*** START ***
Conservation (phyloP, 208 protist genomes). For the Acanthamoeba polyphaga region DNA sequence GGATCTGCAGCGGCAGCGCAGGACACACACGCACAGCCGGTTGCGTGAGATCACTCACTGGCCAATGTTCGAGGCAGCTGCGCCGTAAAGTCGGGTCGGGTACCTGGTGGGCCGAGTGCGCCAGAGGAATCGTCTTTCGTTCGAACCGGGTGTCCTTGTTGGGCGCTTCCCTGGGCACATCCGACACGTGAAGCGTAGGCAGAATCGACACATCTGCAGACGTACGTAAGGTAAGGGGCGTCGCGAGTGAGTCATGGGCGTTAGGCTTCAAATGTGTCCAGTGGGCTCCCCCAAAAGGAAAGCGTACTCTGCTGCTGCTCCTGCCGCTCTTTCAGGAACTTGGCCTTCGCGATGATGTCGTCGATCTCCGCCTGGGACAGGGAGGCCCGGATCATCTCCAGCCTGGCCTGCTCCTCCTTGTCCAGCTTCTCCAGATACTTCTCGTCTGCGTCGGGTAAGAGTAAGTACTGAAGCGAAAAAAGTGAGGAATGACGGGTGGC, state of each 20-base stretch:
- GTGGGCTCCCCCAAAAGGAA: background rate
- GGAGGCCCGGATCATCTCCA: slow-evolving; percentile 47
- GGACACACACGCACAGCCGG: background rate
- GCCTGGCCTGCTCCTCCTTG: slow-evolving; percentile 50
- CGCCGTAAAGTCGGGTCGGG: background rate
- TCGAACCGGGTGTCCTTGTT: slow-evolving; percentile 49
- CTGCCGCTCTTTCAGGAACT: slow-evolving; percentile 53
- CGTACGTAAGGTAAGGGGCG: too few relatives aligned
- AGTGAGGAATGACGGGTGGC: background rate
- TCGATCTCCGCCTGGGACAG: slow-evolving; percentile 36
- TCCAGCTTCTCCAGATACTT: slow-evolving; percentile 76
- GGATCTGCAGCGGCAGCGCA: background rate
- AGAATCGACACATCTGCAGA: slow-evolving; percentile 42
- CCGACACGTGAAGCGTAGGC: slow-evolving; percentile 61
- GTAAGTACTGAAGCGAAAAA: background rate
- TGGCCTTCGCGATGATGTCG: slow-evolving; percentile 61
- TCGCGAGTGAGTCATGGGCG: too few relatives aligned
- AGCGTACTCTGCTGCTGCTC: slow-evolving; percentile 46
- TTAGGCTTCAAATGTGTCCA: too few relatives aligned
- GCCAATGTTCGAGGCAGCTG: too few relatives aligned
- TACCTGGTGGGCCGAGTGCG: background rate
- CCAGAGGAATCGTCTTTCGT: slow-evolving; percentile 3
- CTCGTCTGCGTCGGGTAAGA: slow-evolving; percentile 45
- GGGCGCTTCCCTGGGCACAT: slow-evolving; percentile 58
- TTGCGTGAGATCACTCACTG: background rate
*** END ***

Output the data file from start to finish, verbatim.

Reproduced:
Conservation (phyloP, 208 protist genomes). For the Acanthamoeba polyphaga region DNA sequence GGATCTGCAGCGGCAGCGCAGGACACACACGCACAGCCGGTTGCGTGAGATCACTCACTGGCCAATGTTCGAGGCAGCTGCGCCGTAAAGTCGGGTCGGGTACCTGGTGGGCCGAGTGCGCCAGAGGAATCGTCTTTCGTTCGAACCGGGTGTCCTTGTTGGGCGCTTCCCTGGGCACATCCGACACGTGAAGCGTAGGCAGAATCGACACATCTGCAGACGTACGTAAGGTAAGGGGCGTCGCGAGTGAGTCATGGGCGTTAGGCTTCAAATGTGTCCAGTGGGCTCCCCCAAAAGGAAAGCGTACTCTGCTGCTGCTCCTGCCGCTCTTTCAGGAACTTGGCCTTCGCGATGATGTCGTCGATCTCCGCCTGGGACAGGGAGGCCCGGATCATCTCCAGCCTGGCCTGCTCCTCCTTGTCCAGCTTCTCCAGATACTTCTCGTCTGCGTCGGGTAAGAGTAAGTACTGAAGCGAAAAAAGTGAGGAATGACGGGTGGC, state of each 20-base stretch:
- GTGGGCTCCCCCAAAAGGAA: background rate
- GGAGGCCCGGATCATCTCCA: slow-evolving; percentile 47
- GGACACACACGCACAGCCGG: background rate
- GCCTGGCCTGCTCCTCCTTG: slow-evolving; percentile 50
- CGCCGTAAAGTCGGGTCGGG: background rate
- TCGAACCGGGTGTCCTTGTT: slow-evolving; percentile 49
- CTGCCGCTCTTTCAGGAACT: slow-evolving; percentile 53
- CGTACGTAAGGTAAGGGGCG: too few relatives aligned
- AGTGAGGAATGACGGGTGGC: background rate
- TCGATCTCCGCCTGGGACAG: slow-evolving; percentile 36
- TCCAGCTTCTCCAGATACTT: slow-evolving; percentile 76
- GGATCTGCAGCGGCAGCGCA: background rate
- AGAATCGACACATCTGCAGA: slow-evolving; percentile 42
- CCGACACGTGAAGCGTAGGC: slow-evolving; percentile 61
- GTAAGTACTGAAGCGAAAAA: background rate
- TGGCCTTCGCGATGATGTCG: slow-evolving; percentile 61
- TCGCGAGTGAGTCATGGGCG: too few relatives aligned
- AGCGTACTCTGCTGCTGCTC: slow-evolving; percentile 46
- TTAGGCTTCAAATGTGTCCA: too few relatives aligned
- GCCAATGTTCGAGGCAGCTG: too few relatives aligned
- TACCTGGTGGGCCGAGTGCG: background rate
- CCAGAGGAATCGTCTTTCGT: slow-evolving; percentile 3
- CTCGTCTGCGTCGGGTAAGA: slow-evolving; percentile 45
- GGGCGCTTCCCTGGGCACAT: slow-evolving; percentile 58
- TTGCGTGAGATCACTCACTG: background rate